PCI Express (PCIe) is the next generation system bus technology. Built on the serial interface architecture, PCIe provides faster, cooler and low power consuming interfaces. PCIe allows for higher throughput than the traditional PCI and PCI-X interfaces. Next generation I/O technologies like Infiniband, 4Gbps Fibre Channel, 10 Gb Ethernet and high end video cards can work at their full potential only on PCIe expansion busses. PCIe busses are made of individual data paths known as lanes. The speed of a PCIe bus is indicated by its width or the number of lanes, generally indicated as, x1, x2, x4, x8 & x16 and read as “by 1, by 2, by 4, by 8 and by 16”. A card of lesser lanes can be used in any expansion slot with higher number of lanes. For example, a x4 card can be used in a x16 slot but the vice versa is not possible. Sometimes PCIe busses are configured for lesser number of lanes than the expansion slot it self. For example, a slot can be x8 wide but configured for x4 width. So even if a x8 card is placed in the slot, it will still function at x4 speed. However, this allows of full flexibility in utilizing all available expansion slots on your system. PCI and PCI-X are bus based technologies and cause contention among PCI devices attached to the same bus. Since the PCIe technology is point to point and full duplex, even after fully populating all the available slots, all the slots are guaranteed to perform at their peak performance unlike the PCI and PCI-X busses.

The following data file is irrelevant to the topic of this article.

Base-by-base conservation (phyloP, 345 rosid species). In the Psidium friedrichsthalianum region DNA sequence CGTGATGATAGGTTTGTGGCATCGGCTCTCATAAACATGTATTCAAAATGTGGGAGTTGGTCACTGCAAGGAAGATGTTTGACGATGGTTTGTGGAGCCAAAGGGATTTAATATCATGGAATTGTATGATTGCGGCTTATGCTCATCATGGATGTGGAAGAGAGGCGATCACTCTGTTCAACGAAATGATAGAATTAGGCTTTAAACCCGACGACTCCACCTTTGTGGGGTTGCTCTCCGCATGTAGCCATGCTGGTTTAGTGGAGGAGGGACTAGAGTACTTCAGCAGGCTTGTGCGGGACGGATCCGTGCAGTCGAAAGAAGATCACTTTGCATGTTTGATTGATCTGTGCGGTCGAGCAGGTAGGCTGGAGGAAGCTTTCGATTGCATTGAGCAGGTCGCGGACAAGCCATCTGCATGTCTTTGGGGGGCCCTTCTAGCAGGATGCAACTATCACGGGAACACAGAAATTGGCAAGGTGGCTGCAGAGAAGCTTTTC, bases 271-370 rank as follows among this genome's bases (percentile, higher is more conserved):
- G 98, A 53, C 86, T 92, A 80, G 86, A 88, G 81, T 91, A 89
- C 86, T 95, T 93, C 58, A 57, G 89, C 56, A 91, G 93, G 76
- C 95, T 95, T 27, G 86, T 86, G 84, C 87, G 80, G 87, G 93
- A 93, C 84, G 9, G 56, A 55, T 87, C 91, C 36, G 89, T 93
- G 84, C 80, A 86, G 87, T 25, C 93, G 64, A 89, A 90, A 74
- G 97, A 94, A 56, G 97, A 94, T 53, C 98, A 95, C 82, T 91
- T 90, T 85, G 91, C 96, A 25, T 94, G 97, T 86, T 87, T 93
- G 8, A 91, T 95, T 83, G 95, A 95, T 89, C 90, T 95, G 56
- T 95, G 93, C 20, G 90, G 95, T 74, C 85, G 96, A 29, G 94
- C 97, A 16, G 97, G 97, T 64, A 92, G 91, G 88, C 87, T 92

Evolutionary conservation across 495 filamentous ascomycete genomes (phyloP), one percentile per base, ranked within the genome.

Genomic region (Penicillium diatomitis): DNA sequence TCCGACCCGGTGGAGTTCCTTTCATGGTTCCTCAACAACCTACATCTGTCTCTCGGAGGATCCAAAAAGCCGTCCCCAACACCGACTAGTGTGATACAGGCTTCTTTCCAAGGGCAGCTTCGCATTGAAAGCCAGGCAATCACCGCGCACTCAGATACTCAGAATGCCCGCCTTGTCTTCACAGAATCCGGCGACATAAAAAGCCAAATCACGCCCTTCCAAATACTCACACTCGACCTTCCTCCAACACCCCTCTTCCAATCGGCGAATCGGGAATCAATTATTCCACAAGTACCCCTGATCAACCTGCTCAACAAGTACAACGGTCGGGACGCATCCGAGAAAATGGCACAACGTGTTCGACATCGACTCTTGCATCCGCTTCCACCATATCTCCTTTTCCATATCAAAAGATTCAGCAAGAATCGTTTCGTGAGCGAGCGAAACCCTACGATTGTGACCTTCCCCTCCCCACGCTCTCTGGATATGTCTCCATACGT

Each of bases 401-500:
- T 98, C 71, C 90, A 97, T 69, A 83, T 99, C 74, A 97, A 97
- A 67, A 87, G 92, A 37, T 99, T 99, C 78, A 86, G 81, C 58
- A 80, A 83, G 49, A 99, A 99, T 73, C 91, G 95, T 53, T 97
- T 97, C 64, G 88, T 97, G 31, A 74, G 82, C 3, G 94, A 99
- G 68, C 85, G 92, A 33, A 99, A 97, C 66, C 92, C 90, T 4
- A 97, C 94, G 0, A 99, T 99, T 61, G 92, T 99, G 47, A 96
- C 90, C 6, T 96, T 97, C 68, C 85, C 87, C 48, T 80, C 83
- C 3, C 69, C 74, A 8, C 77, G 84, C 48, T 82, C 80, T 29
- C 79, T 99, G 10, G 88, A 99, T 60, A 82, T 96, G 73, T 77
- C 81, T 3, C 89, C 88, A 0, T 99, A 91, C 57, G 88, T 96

|Bus system||Bit width||Clock Speed||Bandwidth|
|PCI||32||33 MHz||1 Gbps (uni-directional)|
|PCI-X||32 / 64||66 - 133 MHz||2 - 8.5 Gbps (uni-directional)|
|PCI Express||1 - 16||2.5 GHz||2.5 - 40 Gbps (bi-directional)|
At a software level, PCI, PCI-X and PCI Express are compatible so existing drivers and interfaces do not require extensive rewrites for new PCI Express cards using similar hardware. More information available at PCI SIG website.
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